$P(q)^\infty \equiv \{ \texttt{exp}(2\pi k /q^n) : \forall n, k \in \mathbb N, ~ 0 \leq k \leq q^n \}$

That is, we take $q^1$th roots of unity, $q^2$th roots of unity, and so
on for all $n \in \mathbb N$.
To build this as a direct limit, we embed the group $Z/q^n Z$ in $Z/q^{n+1}Z$ by sending:
the $q^n$ th roots of unity to $q^{n+1}$th roots of unity raised to the power $q$.
An example works well here.
- To embed $Z/9Z$ in $Z/27Z$, we send:
- $2 \pi 1 /9$ to $2 \pi 1/9 \times (3/3) = 2 \pi 3 / 27$.
- $2 \pi 2 /9$ to $2 \pi 6/27$
- $2 \pi 3 /9$ to $2 \pi 9 / 27$
- $2 \pi k / 9$ to $2 \pi (3k)/27$
- This gives us a full embedding.

- Every subgroup of the prufer group is finite.
- By Lagrange,
`|prufer|/|subgroup| = |quotient|`

. But this gives us something like`infinite/finite = infinite`

.

```
... < NOT in H
Z/q^{k+1}Z < NOT IN H
Z/q^kZ < NOT IN H
---------
... < MAYBE IN H, FINITE
Z/q^2Z < MAYBE IN H, FINITE
Z/qZ < MAYBE IN H, FINITE
```

The finite union of finite pieces is finite. This $H$ is finite.
`A*`

$L \equiv \{ a[:] \in \prod_i A_i : \texttt{proj}(\alpha \leftarrow \omega)(a[\omega]) = a[\alpha] ~ \forall \alpha \leq \omega \}$

So from each element in $L$, we get the projection maps that give us the component $a[\alpha]$.
These 'feel like' cauchy sequences, where we are refining information at each step to get to the final object.

`xxx`

, how do we make it into an infinite string?
do we choose `xxxa*`

, `xxxb*`

, `xxxc*`

, and so on? There's no canonical choice!
Hence, we only have - Having solutions to some equation in $\mathbb{Z}/7\mathbb{Z}$
- Finding a solution in $\mathbb{Z}/49\mathbb{Z}$ that restricts to the same solution in $\mathbb{Z}/7\mathbb{Z}$
- Keep going.

- in $\mathbb{Z}/7\mathbb{Z}$ we have that $2 \times 4 \equiv 1$.
- in $\mathbb{Z}/49\mathbb{Z}$ $2 \times 4 \equiv 8$.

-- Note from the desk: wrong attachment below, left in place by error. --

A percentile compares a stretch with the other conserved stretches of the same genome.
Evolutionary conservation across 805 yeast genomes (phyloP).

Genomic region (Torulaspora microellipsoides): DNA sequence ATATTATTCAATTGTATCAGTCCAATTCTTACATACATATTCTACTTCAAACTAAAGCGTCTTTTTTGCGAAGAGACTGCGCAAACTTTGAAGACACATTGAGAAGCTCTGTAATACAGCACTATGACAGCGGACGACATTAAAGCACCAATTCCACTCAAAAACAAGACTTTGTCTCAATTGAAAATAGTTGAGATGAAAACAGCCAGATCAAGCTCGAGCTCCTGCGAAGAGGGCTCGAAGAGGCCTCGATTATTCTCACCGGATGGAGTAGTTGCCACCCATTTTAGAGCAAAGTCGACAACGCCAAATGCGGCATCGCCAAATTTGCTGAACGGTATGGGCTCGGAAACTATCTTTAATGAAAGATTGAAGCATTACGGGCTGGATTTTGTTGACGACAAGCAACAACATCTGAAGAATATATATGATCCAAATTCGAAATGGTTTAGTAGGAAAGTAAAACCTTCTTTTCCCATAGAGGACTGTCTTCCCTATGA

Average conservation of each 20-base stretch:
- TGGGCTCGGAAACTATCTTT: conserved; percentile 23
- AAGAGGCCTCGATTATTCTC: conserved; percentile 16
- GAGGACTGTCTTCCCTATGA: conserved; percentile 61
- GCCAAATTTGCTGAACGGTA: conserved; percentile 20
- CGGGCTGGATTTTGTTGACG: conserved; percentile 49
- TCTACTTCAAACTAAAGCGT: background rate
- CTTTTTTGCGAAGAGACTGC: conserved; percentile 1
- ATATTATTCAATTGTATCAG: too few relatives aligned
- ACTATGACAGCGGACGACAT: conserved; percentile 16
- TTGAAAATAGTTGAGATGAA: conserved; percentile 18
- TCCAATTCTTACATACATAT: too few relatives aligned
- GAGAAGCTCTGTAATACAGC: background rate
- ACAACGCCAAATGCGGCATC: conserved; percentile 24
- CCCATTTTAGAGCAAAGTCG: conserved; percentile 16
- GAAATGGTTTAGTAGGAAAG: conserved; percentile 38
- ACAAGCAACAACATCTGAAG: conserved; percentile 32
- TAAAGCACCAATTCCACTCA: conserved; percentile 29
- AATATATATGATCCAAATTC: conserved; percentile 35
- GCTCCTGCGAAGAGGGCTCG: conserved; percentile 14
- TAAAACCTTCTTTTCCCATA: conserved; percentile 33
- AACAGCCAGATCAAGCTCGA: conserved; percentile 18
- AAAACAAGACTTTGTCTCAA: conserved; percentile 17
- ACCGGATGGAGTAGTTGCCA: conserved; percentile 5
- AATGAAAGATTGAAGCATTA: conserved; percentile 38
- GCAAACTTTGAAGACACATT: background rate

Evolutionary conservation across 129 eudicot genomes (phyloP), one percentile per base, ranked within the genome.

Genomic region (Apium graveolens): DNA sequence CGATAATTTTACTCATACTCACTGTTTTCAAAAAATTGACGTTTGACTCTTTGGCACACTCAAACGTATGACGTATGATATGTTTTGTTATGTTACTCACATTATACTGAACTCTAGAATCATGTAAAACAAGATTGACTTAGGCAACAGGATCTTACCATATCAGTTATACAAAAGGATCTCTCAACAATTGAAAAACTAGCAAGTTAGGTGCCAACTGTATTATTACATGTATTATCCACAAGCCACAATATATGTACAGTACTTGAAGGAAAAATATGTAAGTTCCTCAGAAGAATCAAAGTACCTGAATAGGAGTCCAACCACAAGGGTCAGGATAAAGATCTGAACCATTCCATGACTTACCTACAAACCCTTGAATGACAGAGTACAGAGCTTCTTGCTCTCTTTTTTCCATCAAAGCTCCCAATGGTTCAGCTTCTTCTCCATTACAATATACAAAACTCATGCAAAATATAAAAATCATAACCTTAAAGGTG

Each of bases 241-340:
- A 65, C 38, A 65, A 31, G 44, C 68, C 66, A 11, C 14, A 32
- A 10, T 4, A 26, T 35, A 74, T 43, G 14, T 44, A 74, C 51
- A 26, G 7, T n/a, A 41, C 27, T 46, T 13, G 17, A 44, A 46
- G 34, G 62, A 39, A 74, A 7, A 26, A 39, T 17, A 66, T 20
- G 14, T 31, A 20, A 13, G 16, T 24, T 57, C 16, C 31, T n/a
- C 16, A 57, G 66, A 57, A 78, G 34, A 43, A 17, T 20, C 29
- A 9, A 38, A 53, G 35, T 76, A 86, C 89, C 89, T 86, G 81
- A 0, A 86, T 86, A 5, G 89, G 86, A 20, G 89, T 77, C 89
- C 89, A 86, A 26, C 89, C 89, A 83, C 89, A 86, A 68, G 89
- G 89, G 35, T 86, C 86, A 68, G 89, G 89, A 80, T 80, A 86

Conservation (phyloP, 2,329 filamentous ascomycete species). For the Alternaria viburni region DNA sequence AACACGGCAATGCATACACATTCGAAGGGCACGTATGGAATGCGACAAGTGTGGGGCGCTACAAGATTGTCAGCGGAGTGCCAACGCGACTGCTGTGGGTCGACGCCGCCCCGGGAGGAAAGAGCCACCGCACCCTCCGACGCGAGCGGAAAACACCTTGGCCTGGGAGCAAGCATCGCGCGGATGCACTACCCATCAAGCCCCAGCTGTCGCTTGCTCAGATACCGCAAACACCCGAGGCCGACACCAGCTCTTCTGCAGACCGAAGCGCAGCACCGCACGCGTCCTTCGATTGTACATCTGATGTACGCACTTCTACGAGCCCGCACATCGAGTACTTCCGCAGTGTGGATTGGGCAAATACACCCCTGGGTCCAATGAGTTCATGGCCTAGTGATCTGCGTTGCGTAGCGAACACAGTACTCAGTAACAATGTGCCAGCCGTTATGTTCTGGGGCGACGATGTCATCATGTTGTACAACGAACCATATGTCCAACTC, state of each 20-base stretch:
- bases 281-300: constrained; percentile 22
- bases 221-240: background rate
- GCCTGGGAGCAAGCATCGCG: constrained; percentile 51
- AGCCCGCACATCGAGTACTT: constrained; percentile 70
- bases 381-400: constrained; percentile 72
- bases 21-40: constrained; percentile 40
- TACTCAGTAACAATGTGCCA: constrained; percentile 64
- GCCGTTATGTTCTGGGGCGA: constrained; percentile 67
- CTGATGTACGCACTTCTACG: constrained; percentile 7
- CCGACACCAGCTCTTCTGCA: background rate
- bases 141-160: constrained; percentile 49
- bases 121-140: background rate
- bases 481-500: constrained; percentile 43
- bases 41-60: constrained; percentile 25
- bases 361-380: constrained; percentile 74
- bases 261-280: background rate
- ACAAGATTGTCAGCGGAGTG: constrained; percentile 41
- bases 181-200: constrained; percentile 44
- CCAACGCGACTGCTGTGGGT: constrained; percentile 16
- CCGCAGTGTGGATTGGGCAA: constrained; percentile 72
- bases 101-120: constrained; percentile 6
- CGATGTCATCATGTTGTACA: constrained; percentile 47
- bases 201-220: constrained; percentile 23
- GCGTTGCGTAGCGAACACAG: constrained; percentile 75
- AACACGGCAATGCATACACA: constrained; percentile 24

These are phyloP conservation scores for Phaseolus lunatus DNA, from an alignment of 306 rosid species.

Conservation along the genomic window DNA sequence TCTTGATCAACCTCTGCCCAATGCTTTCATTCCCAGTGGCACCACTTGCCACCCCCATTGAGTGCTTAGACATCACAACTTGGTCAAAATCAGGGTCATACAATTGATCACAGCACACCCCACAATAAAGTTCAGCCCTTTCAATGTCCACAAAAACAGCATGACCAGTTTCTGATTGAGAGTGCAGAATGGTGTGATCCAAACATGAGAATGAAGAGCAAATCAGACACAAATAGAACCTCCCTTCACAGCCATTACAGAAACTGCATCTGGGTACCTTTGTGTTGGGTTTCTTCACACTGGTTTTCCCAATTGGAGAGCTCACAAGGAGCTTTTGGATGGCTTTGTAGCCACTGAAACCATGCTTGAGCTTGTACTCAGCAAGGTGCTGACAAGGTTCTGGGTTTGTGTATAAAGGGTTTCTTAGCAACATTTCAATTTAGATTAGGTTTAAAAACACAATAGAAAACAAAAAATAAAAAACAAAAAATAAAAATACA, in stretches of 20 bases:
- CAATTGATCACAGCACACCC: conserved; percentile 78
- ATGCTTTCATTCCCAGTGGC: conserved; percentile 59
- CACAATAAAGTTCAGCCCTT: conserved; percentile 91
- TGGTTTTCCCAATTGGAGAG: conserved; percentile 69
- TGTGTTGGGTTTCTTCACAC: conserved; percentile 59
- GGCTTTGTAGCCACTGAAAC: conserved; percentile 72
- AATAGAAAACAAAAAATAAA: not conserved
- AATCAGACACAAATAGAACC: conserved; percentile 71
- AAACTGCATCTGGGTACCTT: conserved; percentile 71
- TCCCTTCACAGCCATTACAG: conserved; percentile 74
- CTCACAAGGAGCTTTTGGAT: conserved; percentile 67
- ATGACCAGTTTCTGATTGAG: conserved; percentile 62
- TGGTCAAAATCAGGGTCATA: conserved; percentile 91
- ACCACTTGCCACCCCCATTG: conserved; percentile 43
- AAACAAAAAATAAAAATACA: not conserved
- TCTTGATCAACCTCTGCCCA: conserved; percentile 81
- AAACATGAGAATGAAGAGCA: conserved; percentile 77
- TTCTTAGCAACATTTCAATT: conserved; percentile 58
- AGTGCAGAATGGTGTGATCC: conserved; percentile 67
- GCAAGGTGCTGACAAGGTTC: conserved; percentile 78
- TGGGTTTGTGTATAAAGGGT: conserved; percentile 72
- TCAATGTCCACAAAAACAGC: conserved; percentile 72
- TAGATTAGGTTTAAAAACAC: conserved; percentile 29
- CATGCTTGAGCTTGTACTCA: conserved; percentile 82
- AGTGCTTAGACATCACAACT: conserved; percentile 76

$\{ (P_0, P_1, P_2, \dots) \in \prod_{i=0}^n \Pi_n : P_a = \texttt{proj}_{a \leftarrow z}(P_z) \forall a \leq z \}.$

But we only care about "adjacent consistency", since that generates the other
consistency conditions; So we are left with:
$\{ (P_0, P_1, P_2, \dots) \in \prod_{i=0}^n \Pi_n : P_a = \texttt{proj}_{a \leftarrow b}(P_b) \forall a +1 = b \}.$

But unravelling the definition of $\texttt{proj}$, we get:
$\{ (P_0, P_1, P_2, \dots) \in \prod_{i=0}^n \Pi_n : P_a \supseteq P_b) \forall a +1 = b \}.$

So the inverse limit is the "path" in the "tree of partitions".
$\begin{aligned}
&(1) \in V_1 \\
&(1, 1) \in V_2 \\
&(1, 1, 1) \in V_3 \\
&(1, 1, 1, 1) \in V_4 \\
&\dots
\end{aligned}$

Is there something here, about how when we build $V_\infty$, we build it as a
direct limit. Then when we dualize it, all the arrows "flip", giving us $V^\omega$?
This is why the dual space can be larger than the original space for infinite
dimensional vector spaces?
- The direct limit is like writing a book one chapter after another. Once we finish a chapter, we can't go back, the full book will contain the chapter, and what we write next must jive with the first chapter. But we only control the
*first chapter*(existential).

- The inverse limit is like writing a book from a very rough outline to a more detailed outline. The first outline will be very vague, but it controls the
*entire narrative*(universal). But this can be refined by the later drafts we perform, and can thus be "refined" / "cauchy sequence'd" into something finer.

- The direct limit consists of taking unions, and we can assert that any element in $D_i$belongs in $\cup_i D_i$. So this lets us assert that $d_i \in D_i$ means that $d_i \in L$, or $\exists d_i \in L$, which gives us some sort of existential quantification.
- The inverses limit consists of taking $\prod_i D_i$. So given some element $d_i \in D_i$, we can say that elements in $L$ will be of the form $\{d_1\} \times D_2 \times D_3 \dots$. This lets us say $\forall d_1 \in D_1, \{d_1\} \times D_2 \dots \in L$. This is some sort of universal quantification.